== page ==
Tendon Gliding Exercises for Carpal Tunnel Syndrome

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Carpal Tunnel Syndrome Tendon Gliding Exercises

Starting position for carpal tunnel syndrome tendon glides. Brett Sears, PT, 2011

If you have carpal tunnel syndrome, then you understand how the pain can limit your ability to perform normal, everyday functions like typing or grasping. Phyiscal therapy for carpal tunnel syndrome can help you decrease your pain and improve your overall hand and finger mobility.

One of the most important components of your carpal tunnel physical therapy is exercise. Your PT may prescribe various exercises that can help your regain full, pain-free function of your hand. One such exercise program is called carpal tunnel tendon gliding.

Tendon gliding exercises are often a useful tool to manage the symptoms of carpal tunnel syndrome. The goal of the exercises are to improve the way your tendons move through the carpal tunnel of your wrist. Tendons that glide and slide smoothly through the carpal tunnel help to keep your wrist and fingers functioning normally.

Try the following tendon gliding exercises to help decrease the pain and tingling associated with carpal tunnel syndrome. You can also use the exercises to help prevent future problems with carpal tunnel syndrome.

Be sure to check with your doctor or physical therapist to make sure you should be performing these exercises. Also, consult with your doctor if your symptoms are severe or have been present for more than four weeks.

Start with your hand opened up, like you are telling someone to stop. After each subsequent position, return to this open hand position for 2-3 seconds.

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Fingers Down Position for Carpal Tunnel Tendon Gliding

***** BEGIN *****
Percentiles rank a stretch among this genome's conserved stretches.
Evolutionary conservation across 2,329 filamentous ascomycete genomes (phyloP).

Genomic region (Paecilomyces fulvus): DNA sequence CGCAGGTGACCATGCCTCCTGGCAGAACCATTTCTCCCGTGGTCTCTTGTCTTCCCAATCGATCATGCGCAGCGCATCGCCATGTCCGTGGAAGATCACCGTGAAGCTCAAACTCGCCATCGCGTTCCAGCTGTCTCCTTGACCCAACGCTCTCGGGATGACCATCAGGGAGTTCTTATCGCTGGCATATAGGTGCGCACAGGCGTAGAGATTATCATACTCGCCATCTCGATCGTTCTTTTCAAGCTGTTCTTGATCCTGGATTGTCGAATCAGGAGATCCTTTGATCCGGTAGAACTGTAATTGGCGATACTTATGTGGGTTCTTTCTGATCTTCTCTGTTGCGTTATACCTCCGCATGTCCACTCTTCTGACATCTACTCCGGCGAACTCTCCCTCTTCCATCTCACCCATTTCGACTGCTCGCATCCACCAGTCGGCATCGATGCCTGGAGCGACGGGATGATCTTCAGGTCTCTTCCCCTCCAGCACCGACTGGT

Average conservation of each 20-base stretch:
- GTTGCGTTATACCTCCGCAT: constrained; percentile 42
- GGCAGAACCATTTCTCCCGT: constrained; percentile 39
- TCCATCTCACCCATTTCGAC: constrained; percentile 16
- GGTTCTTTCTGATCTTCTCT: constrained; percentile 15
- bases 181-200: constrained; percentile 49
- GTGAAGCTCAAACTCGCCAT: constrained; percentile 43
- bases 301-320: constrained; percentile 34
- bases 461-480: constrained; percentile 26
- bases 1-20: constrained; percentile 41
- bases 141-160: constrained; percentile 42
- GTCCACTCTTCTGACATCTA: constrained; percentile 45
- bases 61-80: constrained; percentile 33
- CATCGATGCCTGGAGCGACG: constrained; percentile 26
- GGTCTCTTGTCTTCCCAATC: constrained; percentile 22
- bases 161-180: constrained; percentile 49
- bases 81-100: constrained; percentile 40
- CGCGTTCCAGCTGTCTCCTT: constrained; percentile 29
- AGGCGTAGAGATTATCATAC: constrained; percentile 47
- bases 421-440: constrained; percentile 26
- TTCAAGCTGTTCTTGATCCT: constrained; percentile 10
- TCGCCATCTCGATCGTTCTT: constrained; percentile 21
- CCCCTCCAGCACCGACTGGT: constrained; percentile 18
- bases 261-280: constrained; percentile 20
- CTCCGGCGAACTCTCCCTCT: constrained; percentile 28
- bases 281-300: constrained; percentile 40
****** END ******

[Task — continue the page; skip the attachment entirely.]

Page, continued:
Bend the fingers until the tips of your fingers touch the base of the fingers. Brett Sears, PT, 2011

Slowly bend your fingers down until each knuckle is bent and the tips of your fingers are touching the pads at the base of your fingers. You should not experience any pain as you do this, although you may feel some tension in your fingers or wrist.

Hold this position for 2-3 seconds, and then return to the starting, open-hand position. Move on to the next step.

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The Fist Position for Carpal Tunnel Tendon Gliding

Gently make a fist. Brett Sears, PT, 2011

From the open hand starting position, slowly make a fist and squeeze gently. This should be pain free. Hold this position for 2-3 seconds, and return to the open hand position.

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The "L" Position for Carpal Tunnel Tendon Gliding

Bend your fingers until your hand makes an "L" shape. Brett Sears, PT, 2011

Next, slowly bend your fingers forward, but be sure to keep the knuckles of your fingers straight. Only the joint where your fingers meet your hand should bend. Your hand should now be in the shape of an "L." Hold this position for 2-3 seconds, then return to the starting position.

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Fingers to Palm Position for Carpal Tunnel Tendon Glides

The tips of your fingers should gently rest on your palm. Brett Sears, PT, 2011

Finally, bend your fingers at the first and middle joints only. The tips of your fingers should rest gently on your palm. Hold this position for 2-3 seconds, and return to the open-hand starting position.

Repeat this series of tendon glides five times, three times per day to help relieve the symptoms of carpal tunnel syndrome and to help prevent future problems with carpal tunnel syndrome.

By keeping your tendons moving and gliding properly, you can be sure to keep your hand and wrists moving properly.

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